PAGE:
Historical Database Cohort Study Addressing the Clinical Patterns Prior to Idiopathic Pulmonary Fibrosis (IPF) Diagnosis in UK Primary Care

David Thickett, Jaco Voorham, Ronan Ryan, Rupert Jones, Robina Coker, Andrew M. Wilson, Sen Yang, Mandy YL Ow, Priyanka Raju, Isha Chaudhry, Antony Hardjojo, Victoria Carter, David B. Price* (Corresponding Author)

*Corresponding author for this work

Research output: Contribution to journalArticlepeer-review

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Objective To explore the clinical pathways, including signs and symptoms, and symptom progression patterns preceding idiopathic pulmonary fibrosis (IPF) diagnosis.

Design and setting A historical cohort study was conducted using primary care patient records from the Optimum Patient Care Research Database.

Participants Patients included were at least 30 years, had IPF diagnosis, identified via clinical-coding and free-text records and had a consultation with a chest specialist prior to IPF diagnosis.

Outcome measures The signs and symptoms in the year prior to IPF diagnosis from clinical codes and free-text in primary care electronic records included: cough, dyspnoea, dry cough, weight loss, fatigue/malaise, loss of appetite, crackles and clubbed fingers. The time course of presentations of clinical features and investigations in the years prior to IPF diagnosis were mapped.

Results Within 462 patients identified, the majority (77.9%) had a respiratory consultation within 365 days prior to the chest specialist visit preceding the IPF diagnosis recorded in their primary care records. The most common symptoms recorded in the 1 year prior to IPF diagnosis were dyspnoea (48.7%) and cough (40.9%); other signs and symptoms were rarely recorded (<5%). The majority of patients with cough (58.0%) and dyspnoea (55.0%) in the 1 year before IPF diagnosis had multiple recordings of the respective symptoms. Both cough and dyspnoea were recorded in 23.4% of patients in the year prior to diagnosis. Consultation rates for cough, dyspnoea and both, but not other signs or symptoms, began to increase 4 to 5 years prior diagnosis, with the sharpest increase in the last year. Cough and dyspnoea were often preceded by a reduction in measured weight over 5 years leading to IPF diagnosis.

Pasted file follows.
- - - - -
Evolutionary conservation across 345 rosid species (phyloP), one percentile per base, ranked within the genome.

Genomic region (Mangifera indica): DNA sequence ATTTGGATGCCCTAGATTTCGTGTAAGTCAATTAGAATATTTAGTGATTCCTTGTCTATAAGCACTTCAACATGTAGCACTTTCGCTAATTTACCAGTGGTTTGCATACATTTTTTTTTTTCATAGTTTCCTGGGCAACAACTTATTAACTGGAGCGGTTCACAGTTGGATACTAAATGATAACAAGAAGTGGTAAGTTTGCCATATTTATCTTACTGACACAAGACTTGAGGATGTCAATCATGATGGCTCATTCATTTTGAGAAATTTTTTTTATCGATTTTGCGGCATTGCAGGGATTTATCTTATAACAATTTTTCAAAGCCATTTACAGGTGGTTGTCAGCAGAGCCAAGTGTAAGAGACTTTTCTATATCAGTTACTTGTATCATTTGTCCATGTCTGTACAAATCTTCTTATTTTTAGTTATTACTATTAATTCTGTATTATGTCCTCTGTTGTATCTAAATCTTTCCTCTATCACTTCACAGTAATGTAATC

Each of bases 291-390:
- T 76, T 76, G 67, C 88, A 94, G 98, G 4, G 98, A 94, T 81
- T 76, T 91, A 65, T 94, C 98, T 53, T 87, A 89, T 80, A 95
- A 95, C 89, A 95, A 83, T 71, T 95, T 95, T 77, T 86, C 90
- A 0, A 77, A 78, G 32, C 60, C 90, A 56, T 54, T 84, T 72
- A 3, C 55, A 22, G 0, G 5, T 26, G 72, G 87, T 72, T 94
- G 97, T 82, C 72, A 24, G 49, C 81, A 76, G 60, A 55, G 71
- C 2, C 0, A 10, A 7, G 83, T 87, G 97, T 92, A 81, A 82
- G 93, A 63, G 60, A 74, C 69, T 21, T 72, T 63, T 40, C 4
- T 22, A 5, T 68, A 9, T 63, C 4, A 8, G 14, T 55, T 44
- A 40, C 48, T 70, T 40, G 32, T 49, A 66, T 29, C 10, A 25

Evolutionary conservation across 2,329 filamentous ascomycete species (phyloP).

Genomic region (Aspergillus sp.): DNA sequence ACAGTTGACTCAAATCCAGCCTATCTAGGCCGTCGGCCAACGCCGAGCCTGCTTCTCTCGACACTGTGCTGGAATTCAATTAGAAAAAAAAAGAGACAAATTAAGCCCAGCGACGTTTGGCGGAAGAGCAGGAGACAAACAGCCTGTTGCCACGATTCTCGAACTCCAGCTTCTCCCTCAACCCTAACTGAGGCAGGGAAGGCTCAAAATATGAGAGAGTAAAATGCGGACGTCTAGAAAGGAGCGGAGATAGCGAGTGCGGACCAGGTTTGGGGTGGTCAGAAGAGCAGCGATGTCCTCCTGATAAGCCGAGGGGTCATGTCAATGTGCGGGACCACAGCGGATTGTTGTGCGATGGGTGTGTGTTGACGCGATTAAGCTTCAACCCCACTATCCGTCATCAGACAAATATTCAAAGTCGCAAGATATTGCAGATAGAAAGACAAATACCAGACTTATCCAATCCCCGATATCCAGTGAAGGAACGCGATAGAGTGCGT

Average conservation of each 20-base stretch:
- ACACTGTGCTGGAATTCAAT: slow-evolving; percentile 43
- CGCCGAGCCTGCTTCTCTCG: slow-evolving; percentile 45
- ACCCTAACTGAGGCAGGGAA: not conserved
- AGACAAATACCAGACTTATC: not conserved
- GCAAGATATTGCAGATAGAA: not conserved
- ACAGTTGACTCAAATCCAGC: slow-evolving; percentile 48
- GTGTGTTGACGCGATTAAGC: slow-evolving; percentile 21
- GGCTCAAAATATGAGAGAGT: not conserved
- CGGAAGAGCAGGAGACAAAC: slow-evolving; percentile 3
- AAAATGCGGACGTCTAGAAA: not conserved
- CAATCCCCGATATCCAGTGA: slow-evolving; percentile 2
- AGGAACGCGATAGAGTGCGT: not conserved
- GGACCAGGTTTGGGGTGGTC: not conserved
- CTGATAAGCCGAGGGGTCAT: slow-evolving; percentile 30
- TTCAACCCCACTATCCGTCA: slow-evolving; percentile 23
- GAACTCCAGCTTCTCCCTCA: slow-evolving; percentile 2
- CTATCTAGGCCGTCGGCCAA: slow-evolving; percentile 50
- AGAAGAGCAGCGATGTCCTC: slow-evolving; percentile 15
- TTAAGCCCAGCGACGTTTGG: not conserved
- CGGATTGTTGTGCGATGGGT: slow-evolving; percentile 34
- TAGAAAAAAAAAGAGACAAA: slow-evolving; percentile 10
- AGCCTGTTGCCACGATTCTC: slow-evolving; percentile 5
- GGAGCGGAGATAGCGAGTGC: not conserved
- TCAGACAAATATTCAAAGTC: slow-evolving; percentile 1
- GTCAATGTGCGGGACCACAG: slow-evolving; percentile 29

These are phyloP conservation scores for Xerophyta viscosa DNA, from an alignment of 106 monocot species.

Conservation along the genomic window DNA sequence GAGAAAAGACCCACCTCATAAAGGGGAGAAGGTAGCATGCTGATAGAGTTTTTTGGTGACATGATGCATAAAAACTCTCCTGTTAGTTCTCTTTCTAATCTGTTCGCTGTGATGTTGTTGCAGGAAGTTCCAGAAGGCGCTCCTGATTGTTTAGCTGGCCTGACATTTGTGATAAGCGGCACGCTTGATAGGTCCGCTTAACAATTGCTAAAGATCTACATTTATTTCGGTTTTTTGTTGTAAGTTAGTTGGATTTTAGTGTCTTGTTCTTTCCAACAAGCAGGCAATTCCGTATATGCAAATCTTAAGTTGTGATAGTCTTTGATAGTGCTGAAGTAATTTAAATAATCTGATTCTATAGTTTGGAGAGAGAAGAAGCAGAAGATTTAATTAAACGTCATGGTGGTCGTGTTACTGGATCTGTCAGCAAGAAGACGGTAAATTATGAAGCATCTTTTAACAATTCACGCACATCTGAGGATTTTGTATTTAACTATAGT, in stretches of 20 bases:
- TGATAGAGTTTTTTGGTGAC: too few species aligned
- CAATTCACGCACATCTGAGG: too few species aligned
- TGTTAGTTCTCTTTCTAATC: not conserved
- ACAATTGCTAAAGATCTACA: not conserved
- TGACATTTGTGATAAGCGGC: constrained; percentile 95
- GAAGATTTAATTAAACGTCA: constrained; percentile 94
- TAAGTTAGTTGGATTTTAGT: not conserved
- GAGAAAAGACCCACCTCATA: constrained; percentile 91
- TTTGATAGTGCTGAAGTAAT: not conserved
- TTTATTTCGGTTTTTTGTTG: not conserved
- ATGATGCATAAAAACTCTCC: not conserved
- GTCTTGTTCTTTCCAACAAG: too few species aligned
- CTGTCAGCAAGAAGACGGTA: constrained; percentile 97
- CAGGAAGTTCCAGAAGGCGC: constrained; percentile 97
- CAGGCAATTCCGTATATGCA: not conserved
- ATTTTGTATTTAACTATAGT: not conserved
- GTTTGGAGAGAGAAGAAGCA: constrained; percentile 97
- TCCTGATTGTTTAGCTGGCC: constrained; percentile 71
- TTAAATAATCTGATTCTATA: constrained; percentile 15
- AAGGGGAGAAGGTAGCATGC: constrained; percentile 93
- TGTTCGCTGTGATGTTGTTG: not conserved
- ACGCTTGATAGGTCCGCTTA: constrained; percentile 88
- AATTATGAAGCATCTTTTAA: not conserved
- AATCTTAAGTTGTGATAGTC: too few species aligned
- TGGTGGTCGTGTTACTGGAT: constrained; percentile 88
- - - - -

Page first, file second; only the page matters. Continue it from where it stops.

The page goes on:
Conclusion Prolonged cough and/or progressive dyspnoea, especially if accompanied with weight loss, should signal for a referral to specialist assessment at the earliest opportunity.
Original languageEnglish
Article numbere034428
Number of pages10
JournalBMJ Open
Issue number5
Early online date30 May 2020
Publication statusPublished - 2020

Bibliographical note

The authors would like to extend their acknowledgement to Dr Dermot Ryan for his clinical and scientific input.

Funding: This study was partly funded by Roche Products Ltd and the Observational and Pragmatic Research Institute (OPRI). Roche was not involved in the preparation, drafting or editing of this manuscript.

Data availability statement: The data set supporting the conclusions of this article was derived from the Optimum Patient Care Research Database (www.opcrd.co.uk). The authors do not have permission to give public access to the study data set; researchers may request access to OPCRD data for their own purposes. Access to OPCRD can be made via the OPCRD website (https://opcrd.co.uk/our-database/data-requests/) or via the enquiries email info@opcrd.co.uk. The OPCRD has ethical approval from the National Health Service (NHS) Research Authority to hold and process anonymised research data (Research Ethics Committee reference: 15/EM/0150). This study was approved by the Anonymised Data Ethics Protocols and Transparency (ADEPT) committee—the independent scientific advisory committee for the OPCRD.


  • free-text record
  • interstitial lung disease
  • pathway features
  • principal component analysis


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